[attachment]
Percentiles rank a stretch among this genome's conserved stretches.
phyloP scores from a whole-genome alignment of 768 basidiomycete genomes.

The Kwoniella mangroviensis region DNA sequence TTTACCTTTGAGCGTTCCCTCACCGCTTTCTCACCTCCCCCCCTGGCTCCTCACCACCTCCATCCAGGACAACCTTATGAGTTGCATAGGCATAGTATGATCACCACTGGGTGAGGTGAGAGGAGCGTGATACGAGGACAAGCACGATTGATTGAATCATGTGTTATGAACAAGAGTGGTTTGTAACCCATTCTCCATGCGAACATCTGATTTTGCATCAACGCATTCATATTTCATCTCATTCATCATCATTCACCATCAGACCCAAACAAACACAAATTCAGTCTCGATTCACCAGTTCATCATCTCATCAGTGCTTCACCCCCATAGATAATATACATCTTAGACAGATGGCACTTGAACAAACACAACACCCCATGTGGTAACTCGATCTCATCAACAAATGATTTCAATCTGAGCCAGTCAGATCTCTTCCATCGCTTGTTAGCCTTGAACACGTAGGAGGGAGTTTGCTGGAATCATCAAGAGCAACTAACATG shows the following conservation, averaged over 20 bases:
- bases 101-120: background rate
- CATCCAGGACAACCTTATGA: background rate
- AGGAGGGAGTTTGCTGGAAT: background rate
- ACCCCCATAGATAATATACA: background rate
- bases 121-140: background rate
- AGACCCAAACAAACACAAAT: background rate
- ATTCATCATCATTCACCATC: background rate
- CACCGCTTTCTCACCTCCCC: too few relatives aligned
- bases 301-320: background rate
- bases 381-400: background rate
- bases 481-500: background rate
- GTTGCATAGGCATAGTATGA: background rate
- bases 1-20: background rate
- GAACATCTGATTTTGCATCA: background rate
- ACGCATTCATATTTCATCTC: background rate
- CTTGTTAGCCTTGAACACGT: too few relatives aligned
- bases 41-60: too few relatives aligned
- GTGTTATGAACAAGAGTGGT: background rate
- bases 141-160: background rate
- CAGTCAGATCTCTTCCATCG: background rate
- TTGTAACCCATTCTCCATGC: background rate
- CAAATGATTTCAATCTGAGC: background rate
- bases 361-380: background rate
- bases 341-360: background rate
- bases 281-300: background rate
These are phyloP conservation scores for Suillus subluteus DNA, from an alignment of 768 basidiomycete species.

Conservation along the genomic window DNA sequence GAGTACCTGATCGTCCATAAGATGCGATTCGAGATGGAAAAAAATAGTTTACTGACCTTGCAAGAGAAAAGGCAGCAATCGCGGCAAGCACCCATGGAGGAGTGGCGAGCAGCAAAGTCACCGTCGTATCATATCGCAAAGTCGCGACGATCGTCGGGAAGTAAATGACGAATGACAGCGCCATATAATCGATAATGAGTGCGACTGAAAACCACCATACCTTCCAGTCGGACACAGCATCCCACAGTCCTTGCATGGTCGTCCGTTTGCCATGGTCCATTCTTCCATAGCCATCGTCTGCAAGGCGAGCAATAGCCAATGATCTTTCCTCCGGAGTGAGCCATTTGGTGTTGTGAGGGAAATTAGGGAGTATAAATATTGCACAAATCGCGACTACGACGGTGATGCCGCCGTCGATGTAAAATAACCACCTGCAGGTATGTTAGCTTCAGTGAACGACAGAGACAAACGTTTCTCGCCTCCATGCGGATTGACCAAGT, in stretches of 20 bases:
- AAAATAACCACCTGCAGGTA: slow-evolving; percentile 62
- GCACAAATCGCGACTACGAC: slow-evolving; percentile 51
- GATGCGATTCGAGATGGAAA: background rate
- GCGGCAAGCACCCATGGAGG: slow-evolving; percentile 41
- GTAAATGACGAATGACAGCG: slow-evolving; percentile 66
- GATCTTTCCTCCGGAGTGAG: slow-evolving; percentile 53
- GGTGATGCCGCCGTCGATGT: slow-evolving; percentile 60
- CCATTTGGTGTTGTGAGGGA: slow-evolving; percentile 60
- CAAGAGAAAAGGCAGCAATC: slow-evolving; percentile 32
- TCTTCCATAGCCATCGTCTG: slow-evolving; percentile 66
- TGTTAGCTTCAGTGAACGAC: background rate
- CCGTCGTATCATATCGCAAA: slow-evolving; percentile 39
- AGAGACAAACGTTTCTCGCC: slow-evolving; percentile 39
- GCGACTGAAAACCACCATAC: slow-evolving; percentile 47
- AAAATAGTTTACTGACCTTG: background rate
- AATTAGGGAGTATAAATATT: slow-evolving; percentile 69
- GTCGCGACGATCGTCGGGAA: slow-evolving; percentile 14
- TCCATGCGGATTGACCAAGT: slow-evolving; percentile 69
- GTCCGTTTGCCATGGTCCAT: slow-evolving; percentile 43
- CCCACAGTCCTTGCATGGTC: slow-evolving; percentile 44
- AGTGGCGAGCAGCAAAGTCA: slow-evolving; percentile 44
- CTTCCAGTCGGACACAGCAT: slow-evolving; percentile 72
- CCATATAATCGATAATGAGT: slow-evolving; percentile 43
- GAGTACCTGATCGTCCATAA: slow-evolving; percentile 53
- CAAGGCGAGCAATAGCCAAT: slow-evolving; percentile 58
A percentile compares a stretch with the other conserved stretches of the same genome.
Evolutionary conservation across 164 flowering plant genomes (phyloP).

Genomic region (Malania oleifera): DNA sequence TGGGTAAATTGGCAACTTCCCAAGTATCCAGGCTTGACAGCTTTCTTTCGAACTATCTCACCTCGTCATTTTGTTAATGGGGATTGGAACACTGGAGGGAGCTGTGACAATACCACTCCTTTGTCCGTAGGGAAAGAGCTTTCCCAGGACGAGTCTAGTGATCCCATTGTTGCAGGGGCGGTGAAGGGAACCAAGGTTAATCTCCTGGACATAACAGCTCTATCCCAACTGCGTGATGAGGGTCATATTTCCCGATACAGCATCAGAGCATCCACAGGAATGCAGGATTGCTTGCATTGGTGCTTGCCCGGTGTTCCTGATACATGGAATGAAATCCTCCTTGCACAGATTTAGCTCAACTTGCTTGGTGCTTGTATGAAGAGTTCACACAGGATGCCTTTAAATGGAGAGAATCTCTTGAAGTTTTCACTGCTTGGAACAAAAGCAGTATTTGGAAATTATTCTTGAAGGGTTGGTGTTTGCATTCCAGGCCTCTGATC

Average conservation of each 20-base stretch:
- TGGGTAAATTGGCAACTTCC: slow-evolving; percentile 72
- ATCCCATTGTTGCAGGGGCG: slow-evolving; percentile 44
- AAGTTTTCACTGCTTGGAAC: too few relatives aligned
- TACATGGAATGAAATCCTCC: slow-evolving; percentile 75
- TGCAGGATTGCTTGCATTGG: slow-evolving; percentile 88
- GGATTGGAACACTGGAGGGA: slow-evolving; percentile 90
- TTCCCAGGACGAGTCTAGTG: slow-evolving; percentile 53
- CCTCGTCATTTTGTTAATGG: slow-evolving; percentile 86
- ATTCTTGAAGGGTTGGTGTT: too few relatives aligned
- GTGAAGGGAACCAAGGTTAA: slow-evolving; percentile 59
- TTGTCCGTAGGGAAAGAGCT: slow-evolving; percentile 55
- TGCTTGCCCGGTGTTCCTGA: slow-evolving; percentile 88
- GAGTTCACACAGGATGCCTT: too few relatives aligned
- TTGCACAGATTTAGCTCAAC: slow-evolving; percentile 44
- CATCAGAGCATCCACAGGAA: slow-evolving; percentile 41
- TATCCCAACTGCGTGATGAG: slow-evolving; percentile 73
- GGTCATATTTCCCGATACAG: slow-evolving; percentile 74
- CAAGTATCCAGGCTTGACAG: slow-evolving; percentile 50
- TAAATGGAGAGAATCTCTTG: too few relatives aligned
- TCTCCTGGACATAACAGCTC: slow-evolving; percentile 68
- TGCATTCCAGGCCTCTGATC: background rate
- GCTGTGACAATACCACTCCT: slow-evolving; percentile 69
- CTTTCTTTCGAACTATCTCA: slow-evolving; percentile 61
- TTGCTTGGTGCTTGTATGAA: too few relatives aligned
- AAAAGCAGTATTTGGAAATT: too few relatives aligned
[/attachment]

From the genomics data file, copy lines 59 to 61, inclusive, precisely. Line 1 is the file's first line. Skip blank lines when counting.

Average conservation of each 20-base stretch:
- TGGGTAAATTGGCAACTTCC: slow-evolving; percentile 72
- ATCCCATTGTTGCAGGGGCG: slow-evolving; percentile 44